The 2007 National Research Council (NRC) Decadal Survey report,[1] "Earth Science and Applications from Space: National Imperatives for the Next Decade and Beyond," provides the basis for the future direction of NASA’s space-based Earth observation system. Missions were ranked according to scientific merit, contributions to long-term observational records, societal benefits, affordability, and technological readiness. The four missions recommended for earliest implementation by NASA were classified as “Tier 1” missions and included CLARREO. The NRC Decadal Survey concluded that the single most critical issue for current climate change observations was their lack of accuracy and low confidence in observing the small climate change signals over decade time scales. CLARREO observations of climate change on decadal scales address this issue by achieving the required levels of accuracy and traceability to SI standards for a set of observations sensitive to a wide range of key climate change observations.

Decadal Survey recommendations represent the community's input on the future direction of space-based Earth science; therefore, NASA will continue to engage the scientific community to refine mission requirements during the planning for CLARREO.

The CLARREO Team[edit]

CLARREO was originally recommended as a joint NASA/NOAA mission[10] where NOAA would contribute the total and spectral solar irradiance measurements and the Earth energy budget climate data records by flying the Total Solar Irradiance Sensor (TSIS) and the Clouds and the Earth’s Radiant Energy System (CERES) sensors. The NASA portion involved the measurement of spectrally resolved thermal IR and reflected solar radiation at high absolute accuracy. However, recent events have put such allocations in question.[11]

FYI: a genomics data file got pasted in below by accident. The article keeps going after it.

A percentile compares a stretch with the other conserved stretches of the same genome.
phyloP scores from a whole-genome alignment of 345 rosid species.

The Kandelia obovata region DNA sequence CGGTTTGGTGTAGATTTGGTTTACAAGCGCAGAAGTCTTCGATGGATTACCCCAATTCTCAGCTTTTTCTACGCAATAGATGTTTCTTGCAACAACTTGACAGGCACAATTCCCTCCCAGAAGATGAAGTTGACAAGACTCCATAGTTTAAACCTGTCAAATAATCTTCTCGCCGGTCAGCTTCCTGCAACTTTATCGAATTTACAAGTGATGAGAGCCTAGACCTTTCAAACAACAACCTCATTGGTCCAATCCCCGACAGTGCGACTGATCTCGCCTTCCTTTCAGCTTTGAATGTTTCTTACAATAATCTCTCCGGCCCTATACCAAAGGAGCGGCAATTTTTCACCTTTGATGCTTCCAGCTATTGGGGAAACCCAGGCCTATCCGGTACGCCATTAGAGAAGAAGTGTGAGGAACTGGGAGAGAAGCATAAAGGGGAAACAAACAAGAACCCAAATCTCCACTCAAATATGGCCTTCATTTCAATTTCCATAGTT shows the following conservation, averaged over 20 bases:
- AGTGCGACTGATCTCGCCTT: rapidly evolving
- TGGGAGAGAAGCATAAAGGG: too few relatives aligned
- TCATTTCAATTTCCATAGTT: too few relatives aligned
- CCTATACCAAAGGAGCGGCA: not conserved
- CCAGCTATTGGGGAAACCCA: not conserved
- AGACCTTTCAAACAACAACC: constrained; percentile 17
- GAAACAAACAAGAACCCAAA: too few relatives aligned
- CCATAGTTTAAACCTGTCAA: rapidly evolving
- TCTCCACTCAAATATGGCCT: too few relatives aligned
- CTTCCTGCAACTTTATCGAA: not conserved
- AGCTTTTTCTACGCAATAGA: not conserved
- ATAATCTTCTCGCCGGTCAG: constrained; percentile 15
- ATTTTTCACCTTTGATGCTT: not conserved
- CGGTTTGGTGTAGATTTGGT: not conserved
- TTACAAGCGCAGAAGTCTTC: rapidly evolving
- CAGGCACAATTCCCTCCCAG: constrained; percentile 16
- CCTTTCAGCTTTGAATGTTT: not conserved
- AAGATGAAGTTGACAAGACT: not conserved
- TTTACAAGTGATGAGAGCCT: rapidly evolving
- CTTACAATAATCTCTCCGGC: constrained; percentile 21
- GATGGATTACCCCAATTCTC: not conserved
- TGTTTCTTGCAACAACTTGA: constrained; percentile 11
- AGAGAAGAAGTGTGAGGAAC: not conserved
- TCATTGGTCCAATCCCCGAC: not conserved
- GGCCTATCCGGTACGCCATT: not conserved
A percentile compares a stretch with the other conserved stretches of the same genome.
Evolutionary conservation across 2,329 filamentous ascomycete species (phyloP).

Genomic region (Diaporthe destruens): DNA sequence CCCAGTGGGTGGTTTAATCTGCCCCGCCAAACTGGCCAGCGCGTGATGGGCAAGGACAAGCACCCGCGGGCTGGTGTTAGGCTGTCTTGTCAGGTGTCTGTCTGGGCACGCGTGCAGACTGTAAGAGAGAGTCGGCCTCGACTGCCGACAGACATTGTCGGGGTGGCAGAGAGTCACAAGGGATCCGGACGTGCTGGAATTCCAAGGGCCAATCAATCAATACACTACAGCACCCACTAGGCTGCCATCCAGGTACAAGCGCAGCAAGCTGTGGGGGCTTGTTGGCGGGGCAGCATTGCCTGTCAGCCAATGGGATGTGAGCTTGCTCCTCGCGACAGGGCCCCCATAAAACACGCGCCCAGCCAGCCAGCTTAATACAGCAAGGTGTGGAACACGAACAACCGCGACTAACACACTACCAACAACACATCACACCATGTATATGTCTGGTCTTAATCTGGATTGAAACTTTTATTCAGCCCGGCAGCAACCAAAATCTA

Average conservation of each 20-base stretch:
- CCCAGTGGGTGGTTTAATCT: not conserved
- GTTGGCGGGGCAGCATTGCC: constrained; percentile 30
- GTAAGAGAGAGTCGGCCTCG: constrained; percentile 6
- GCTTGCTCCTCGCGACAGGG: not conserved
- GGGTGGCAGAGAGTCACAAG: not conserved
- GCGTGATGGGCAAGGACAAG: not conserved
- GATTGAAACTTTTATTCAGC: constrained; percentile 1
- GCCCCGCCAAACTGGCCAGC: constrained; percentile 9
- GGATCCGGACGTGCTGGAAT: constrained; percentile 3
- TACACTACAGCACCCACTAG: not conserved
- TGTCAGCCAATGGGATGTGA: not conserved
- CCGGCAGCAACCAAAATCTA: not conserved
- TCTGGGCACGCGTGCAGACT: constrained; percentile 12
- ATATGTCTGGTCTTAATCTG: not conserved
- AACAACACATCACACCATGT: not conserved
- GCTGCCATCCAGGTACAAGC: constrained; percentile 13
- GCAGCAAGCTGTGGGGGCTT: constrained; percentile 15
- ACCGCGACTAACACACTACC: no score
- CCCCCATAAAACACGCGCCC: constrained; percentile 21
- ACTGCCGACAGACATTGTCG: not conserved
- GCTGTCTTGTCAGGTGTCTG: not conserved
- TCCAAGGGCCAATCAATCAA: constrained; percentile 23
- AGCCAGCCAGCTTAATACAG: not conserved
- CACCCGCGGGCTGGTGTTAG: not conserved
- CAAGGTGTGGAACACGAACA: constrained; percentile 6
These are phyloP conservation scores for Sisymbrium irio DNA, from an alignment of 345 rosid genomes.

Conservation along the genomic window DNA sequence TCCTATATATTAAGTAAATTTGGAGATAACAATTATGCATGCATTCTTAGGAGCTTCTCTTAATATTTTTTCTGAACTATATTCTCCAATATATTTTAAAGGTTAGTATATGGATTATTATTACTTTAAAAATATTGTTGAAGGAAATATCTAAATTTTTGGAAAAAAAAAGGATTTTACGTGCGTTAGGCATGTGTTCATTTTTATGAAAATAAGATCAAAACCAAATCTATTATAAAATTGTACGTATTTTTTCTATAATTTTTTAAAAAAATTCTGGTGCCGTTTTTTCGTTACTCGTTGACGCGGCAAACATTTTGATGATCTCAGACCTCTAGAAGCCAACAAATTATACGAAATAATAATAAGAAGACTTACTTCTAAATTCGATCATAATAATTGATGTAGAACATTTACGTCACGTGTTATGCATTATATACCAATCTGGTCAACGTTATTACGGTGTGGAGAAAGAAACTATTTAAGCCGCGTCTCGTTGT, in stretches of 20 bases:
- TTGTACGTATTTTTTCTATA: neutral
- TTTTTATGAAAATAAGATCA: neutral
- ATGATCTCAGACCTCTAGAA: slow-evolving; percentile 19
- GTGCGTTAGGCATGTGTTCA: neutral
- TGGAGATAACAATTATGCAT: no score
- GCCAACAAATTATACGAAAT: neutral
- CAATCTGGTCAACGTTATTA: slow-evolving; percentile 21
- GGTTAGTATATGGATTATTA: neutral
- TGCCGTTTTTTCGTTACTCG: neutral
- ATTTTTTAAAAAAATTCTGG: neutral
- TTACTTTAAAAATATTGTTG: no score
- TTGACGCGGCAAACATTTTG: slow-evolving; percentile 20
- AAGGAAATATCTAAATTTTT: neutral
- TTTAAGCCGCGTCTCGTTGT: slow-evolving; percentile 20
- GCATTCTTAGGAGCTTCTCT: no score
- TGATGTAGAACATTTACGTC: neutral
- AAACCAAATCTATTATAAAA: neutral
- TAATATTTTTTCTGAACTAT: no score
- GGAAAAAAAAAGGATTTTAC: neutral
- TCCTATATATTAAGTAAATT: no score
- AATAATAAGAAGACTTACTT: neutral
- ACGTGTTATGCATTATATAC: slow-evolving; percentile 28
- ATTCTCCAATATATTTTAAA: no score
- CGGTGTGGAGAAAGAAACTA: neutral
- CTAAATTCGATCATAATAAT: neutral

A NASA team led by Langley Research Center with contributions from other NASA Centers, government organizations, academia, and NASA HQ developed a mission concept that passed its Mission Concept Review (MCR) on 11/17/10 .[12] The team’s successful completion of this suggested CLARREO might proceed into Phase A and then begin to prove its new design concepts, but this has been delayed indefinitely.[13]


Societal benefits of an Improved Climate Observing System[edit]

Fig. 3. Length of data set required to observe GCM predicted Cloud Radiative Forcing Trends with 95% confidence (e.g. earliest CMIP3 climate trend detection date by CLARREO+CERES is launch date of 2023, plus length of observed trend).

Due to natural variability and a launch date at least 25 years after that of other missions, the CLARREO team predict that it will not provide the data necessary for decisions on public policy concerning climate change until around ten years after say the existing CERES observing system (see Fig. 3). However they have also calculated that if better informed decisions could be made[citation needed] around 15–20 years prior to arrival of useful CLARREO + CERES results, it would provide a large economic benefit to the United States and the world (estimated to be about 12 Trillion dollars at 3% discount rate over the next 40 – 60 years[14]). Reduction of climate prediction uncertainties impacts civil Government and military planning (i.e., Navy bases), disaster mitigation, response, and recovery (i.e., insurance industry), and U.S. international policy decisions.

References[edit]

  1. ^ a b National Research Council, Earth Science and Applications from Space: National Imperatives for the Next Decade and Beyond. National Academies Press, Washington, D.C., 426pp, 2007.
  2. ^ http://clarreo.larc.nasa.gov/2014-10STM/Tuesday/Wielicki_CLARREO%20SDT%20Meeting%20Intro%20Oct%2028%202014.pdf
  3. ^ Wielicki et al., "Achieving Climate Change Absolute Accuracy," Bull. Amer. Meteor. Soc., 1829 pp. 1519-1539, 2013.
  4. ^ N. Fox et al., "Accurate radiometry from space: an essential tool for climate studies," Phil. Trans. R. Soc. A., 369 pp. 4028-4063, 2011.
  5. ^ http://www.spacenews.com/civil/110225-climate-missions-nasa-budget.html
  6. ^ "CLARREO Mission Overview 2011 (21 January 2011)". Retrieved 18 July 2012.  |first1= missing |last1= in Authors list (help)
  7. ^ http://clarreo.larc.nasa.gov/2014-10STM/Tuesday/Thome_rs_cds_summary_oct2014.pdf
  8. ^ http://clarreo.larc.nasa.gov/pdf/CLARREO_Extended_Pre-Phase_A_Study_Plan_V9.2_no_budget.pdf
  9. ^ http://clarreo.larc.nasa.gov/docs/CLARREO_Mission_Overview_Jan%202011.pdf
  10. ^ http://www.spacenews.com/civil/nasa-langley-research-center-selected-lead-clarreo-mission.html
  11. ^ http://news.sciencemag.org/funding/2011/03/nasa-satellite-crash-complicates-gloomy-climate-budget-picture
  12. ^ http://www.nasa.gov/centers/langley/news/researchernews/rn_clarreoreview.html
  13. ^ http://www.spacenews.com/article/two-high-priority-climate-missions-dropped-nasas-budget-plans
  14. ^ R. Cooke, B.A. Wielicki, D.F. Young, M. Mlynczak, "Value of Information for Climate Observing Systems," Environ. Syst. Decis., 12 pp., 201, DOI 10.1007/s10669-013-9451-8.